The new curriculum is intended to broaden pupils' learning
Teaching unions have stepped up their opposition to the implementation of the new Curriculum for Excellence.
Members of the ruling executive of the EIS, Scotland's largest teaching union, have voted to call for a work to rule.
They said the curriculum was only partially developed and would require large amounts of overtime from teachers to make it viable.
Meanwhile, the Scottish Secondary Teachers' Association has renewed its opposition to the new curriculum.
On Thursday, an SSTA representative at crucial talks with Education Secretary Mike Russell agreed to cease the union's opposition to the current implementation plans.
The decision followed assurances from Mr Russell that he was committed to making sure problems with the new curriculum were solved.
The SSTA executive has since distanced itself from its representative's decision.
SSTA general secretary Ann Ballinger said: "Our representative on the Board (Peter Wright) decided he had no choice but to accept the cabinet secretary's assurances after Michael Russell stated he was 'absolutely committed to make sure the problems are solved'.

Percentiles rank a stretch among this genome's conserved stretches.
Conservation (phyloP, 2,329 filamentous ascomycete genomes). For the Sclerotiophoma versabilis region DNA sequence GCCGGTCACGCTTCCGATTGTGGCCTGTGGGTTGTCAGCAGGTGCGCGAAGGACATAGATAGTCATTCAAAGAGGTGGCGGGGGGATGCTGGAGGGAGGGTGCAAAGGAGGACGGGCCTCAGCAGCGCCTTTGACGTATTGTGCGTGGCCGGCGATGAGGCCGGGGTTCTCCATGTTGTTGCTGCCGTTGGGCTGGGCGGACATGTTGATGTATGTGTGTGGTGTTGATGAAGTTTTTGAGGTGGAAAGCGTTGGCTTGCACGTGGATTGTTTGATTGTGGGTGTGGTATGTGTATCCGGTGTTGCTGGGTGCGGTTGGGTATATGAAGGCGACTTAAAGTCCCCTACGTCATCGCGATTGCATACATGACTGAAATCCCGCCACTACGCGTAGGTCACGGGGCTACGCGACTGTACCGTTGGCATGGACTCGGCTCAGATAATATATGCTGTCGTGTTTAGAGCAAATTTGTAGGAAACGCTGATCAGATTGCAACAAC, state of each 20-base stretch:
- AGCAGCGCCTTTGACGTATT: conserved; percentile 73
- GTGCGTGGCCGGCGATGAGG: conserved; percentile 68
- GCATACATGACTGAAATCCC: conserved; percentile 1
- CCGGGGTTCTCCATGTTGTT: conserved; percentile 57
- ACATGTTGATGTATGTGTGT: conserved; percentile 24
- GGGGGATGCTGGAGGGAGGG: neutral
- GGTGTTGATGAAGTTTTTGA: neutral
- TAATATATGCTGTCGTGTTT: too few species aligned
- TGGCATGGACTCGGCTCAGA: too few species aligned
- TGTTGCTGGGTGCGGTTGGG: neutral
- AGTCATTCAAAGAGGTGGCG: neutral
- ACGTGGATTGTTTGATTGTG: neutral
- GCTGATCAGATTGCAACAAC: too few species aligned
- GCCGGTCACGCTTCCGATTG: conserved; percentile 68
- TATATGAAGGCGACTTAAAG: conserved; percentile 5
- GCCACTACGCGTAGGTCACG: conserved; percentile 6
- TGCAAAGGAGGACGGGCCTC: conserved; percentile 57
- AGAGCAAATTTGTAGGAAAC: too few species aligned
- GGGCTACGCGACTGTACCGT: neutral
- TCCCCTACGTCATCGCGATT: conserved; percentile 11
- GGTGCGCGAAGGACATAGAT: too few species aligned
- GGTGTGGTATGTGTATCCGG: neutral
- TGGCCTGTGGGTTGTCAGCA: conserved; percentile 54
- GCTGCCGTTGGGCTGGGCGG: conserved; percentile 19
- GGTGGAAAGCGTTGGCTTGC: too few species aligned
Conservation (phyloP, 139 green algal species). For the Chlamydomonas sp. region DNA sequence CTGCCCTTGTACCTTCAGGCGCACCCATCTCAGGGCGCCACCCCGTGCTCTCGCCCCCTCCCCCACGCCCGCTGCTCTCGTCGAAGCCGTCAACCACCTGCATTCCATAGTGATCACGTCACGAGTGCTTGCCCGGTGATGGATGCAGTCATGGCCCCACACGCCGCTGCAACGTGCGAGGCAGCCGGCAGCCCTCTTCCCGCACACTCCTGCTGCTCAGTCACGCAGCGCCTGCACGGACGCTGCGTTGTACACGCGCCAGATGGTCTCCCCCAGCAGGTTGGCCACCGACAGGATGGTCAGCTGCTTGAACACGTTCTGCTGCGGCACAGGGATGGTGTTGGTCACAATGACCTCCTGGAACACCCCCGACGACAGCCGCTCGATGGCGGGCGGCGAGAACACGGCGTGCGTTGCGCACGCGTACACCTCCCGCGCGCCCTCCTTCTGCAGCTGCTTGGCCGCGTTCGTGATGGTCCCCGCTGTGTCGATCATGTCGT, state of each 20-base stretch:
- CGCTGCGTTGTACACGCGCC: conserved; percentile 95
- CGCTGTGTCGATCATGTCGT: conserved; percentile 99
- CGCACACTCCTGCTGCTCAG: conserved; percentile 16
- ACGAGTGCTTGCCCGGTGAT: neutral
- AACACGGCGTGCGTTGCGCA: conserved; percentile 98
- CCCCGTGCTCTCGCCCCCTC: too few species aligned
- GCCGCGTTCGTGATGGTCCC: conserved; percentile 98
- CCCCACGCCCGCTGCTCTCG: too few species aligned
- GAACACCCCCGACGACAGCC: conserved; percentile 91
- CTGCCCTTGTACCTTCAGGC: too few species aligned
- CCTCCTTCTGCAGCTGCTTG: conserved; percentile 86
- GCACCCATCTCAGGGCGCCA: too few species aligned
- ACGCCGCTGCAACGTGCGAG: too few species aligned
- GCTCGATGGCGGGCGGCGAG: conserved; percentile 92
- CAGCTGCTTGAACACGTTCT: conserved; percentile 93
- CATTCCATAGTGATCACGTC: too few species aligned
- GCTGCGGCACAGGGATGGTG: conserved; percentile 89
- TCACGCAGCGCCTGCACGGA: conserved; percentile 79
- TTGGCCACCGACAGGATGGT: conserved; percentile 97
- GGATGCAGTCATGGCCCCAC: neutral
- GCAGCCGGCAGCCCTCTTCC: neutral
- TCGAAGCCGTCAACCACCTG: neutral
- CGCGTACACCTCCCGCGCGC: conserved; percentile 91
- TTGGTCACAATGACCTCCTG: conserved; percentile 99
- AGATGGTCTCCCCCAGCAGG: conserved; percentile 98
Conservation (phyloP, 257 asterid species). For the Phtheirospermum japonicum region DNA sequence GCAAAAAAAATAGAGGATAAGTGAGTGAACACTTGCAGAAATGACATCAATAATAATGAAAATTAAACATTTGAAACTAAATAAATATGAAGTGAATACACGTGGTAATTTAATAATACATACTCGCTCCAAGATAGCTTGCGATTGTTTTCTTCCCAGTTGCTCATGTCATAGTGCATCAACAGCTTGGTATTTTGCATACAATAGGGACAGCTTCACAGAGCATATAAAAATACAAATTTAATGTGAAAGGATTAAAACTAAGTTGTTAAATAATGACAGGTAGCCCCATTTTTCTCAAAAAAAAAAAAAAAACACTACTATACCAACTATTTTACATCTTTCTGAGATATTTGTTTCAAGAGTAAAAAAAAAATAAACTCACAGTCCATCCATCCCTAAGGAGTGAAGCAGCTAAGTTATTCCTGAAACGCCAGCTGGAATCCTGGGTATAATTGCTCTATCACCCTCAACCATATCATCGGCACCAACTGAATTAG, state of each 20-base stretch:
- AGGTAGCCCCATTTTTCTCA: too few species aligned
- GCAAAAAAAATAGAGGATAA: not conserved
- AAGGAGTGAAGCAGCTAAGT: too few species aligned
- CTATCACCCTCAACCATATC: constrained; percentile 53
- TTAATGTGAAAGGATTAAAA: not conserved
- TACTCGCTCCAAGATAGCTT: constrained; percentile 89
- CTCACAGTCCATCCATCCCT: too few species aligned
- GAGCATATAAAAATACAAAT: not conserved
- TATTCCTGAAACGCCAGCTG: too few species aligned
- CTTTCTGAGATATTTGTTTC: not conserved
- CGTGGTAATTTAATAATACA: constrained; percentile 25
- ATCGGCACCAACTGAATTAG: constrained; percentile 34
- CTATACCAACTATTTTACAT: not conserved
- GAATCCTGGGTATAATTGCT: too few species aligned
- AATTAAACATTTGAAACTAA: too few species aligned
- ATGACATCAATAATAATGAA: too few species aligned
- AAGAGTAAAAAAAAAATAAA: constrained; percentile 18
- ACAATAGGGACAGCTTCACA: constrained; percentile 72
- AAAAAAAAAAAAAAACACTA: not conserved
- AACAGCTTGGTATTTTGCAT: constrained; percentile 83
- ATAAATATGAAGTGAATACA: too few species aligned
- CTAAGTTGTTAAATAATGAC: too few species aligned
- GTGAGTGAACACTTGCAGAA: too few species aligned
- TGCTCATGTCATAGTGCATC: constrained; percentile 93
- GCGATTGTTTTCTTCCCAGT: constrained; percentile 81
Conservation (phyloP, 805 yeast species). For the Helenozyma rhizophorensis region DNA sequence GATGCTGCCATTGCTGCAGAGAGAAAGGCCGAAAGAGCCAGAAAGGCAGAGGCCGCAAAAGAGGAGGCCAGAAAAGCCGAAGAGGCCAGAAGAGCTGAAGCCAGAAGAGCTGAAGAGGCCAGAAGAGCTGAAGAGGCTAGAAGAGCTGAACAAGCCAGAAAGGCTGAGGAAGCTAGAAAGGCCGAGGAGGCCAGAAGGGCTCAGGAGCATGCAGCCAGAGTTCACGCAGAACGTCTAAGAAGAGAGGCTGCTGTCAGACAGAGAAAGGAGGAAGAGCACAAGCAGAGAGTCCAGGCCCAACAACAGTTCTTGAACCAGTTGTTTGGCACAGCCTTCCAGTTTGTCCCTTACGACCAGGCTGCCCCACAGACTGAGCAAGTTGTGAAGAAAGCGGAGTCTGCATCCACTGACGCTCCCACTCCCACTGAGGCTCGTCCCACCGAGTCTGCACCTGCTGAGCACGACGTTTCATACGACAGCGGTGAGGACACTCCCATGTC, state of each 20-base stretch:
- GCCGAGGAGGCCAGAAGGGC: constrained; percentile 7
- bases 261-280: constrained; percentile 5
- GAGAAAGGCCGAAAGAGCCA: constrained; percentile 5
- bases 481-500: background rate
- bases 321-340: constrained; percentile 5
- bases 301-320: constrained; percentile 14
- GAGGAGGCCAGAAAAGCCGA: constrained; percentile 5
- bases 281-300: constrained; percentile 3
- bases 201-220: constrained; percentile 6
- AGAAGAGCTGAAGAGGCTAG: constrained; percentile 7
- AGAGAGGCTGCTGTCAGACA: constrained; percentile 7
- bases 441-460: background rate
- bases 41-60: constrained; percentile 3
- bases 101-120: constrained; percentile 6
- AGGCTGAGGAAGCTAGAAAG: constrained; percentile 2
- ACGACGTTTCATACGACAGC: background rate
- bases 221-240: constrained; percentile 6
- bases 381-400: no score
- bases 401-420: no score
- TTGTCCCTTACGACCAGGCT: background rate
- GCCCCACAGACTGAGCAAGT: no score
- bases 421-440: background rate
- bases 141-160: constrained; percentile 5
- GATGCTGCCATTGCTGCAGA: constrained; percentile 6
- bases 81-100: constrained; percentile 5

"At its meeting on Friday 23 April executive reaffirmed its continued demands for a delay in implementation until teacher concerns are met.
"Following the meeting of the SSTA Executive today, the current and longstanding SSTA position was reiterated: there must be a delay in the introduction of CfE."
The new curriculum, which is already in place in primary schools and has been billed as the biggest shake-up in Scottish education for a generation, is intended to broaden pupils' learning.
It is designed to give teachers more freedom and make lessons less prescriptive, but critics believe it is not fully developed and that guidance about its implementation in secondary schools is sketchy.
Unions have called for a delay to the start of the new system in secondary schools.
A survey by the SSTA suggested that 89% of teachers wanted more resources before they begin teaching the curriculum in August and 78% said clarification of course content was essential.
However, an advisory board recommended that the new curriculum be introduced in the new school year, as originally planned.
The EIS union said its members had reported that secondaries were not ready to change to exam courses linked to the Curriculum for Excellence.
And the union's executive wants teachers to refuse to work more than the 35-hours a week in their contract.
But the EIS has agreed to enter into talks over their concerns with Mr Russell.
A Scottish government spokeswoman said: "The education secretary has invited the EIS to enter into constructive and detailed dialogue as early as next week to continue work to address their ongoing concerns about the new qualifications, which are not due to start for four years."
The EIS's final decision on industrial action will be taken by its annual conference in a few weeks.